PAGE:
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I have a burning need to know stuff and I love asking awkward questions.

Monday, November 14, 2016

The Truth will out (itself).

Sir Alan Duncan: Boris Johnson didn't want Brexit win.

Boris Johnson only campaigned to leave the EU to set himself up as the next Conservative leader, Sir Alan Duncan said the day before June's referendum. Sir Alan said he believed the now foreign secretary, who is his current boss, wanted to lose narrowly and be the "heir apparent" to David Cameron. The foreign minister's comments were made in a BBC Two documentary. Meanwhile Mr Johnson has told the BBC the formal process of leaving the EU would "probably" begin early in 2017. The UK voted by 52% to 48% to end its membership of the bloc, in a referendum on 23 June. But formal negotiations over the withdrawal cannot begin until it triggers Article 50 of the Lisbon Treaty. Mr Johnson, speaking in New York, said: "The government is working towards an Article 50 letter, which as you know will be produced, probably, in the early part of next year."

Lloyd's of London considers setting up EU subsidiary.

Insurance market Lloyd's of London is working on "contingency plans" to ensure it can trade across Europe when the UK leaves the EU. Chief executive Inga Beale told the BBC that Lloyd's may set up a subsidiary or branches in mainland Europe. She estimates that 4% of revenues could be lost after Brexit because Lloyd's would lose its licence - or passporting - rights to operate across the EU. The fallout from Brexit "is a major issue for us to deal with", she said. Lloyd's, one of Britain's oldest institutions, is the world's leading insurance and reinsurance market and houses around 90 syndicates. It focuses on specialist markets, such as marine, energy and political risk, and this year insured the taste buds of a Cadbury's chocolate taster. Continental Europe accounts for about 11% of gross premiums written by the London market. Ms Beale told the BBC that Lloyd's was now "focusing our attention" on maintaining its position in a post-Brexit landscape. It had not yet been decided whether to establish branches in individual EU countries or an EU-wide subsidiary, but the latter option would probably be cheaper, she said. But Ms Beale said Lloyd's had to respond. "It's the lack of certainty for our clients. Business cannot hang around," she said. "Boards are going to insist that they make plans [for life after Brexit]"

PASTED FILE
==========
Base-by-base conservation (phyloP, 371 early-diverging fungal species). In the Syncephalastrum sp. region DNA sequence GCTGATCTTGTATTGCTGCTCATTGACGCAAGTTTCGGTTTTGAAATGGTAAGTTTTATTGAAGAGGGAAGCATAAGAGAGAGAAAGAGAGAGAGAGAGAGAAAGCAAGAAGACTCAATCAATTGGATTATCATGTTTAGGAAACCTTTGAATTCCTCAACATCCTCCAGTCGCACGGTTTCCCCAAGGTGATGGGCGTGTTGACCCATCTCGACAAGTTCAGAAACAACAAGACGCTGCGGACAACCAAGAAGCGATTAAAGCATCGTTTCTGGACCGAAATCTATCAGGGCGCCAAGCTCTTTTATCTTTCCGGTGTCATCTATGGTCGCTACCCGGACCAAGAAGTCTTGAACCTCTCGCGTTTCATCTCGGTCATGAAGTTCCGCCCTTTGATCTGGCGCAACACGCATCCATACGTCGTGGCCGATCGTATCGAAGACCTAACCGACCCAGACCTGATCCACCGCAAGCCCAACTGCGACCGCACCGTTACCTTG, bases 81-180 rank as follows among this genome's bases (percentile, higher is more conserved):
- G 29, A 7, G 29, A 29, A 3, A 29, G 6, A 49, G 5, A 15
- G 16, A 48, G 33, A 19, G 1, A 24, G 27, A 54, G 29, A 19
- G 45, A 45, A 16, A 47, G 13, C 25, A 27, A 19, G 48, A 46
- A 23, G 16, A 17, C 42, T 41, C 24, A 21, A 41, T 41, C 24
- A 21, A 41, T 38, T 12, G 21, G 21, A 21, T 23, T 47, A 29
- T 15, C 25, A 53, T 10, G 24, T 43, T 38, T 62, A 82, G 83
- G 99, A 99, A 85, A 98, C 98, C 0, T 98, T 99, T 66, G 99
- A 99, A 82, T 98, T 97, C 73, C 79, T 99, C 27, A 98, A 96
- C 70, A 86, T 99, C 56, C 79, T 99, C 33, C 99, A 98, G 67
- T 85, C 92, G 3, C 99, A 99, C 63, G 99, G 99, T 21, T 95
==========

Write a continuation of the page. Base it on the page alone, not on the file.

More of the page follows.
NHS should get £5bn 'Brexit bonus' – Lansley.

The NHS should get a "Brexit bonus" of £5bn a year, former Conservative Health Secretary Andrew Lansley has said. Speaking at the NHS Providers annual lecture, Lord Lansley said the public had a right to expect extra funding, which should be in place by 2019-2020. He also called for ministers to commit to spending 7% of GDP on the NHS. In the run-up to June's EU referendum, Leave campaigners said the £350m a week the UK paid into the bloc's budget would be spent on the NHS instead. The figure proved contentious during the campaign, with Remain supporters arguing that figure did not take into account money the UK got back from the EU in grants, subsidies, and the British rebate.

UK 'did not vote for hard Brexit', George Osborne warns.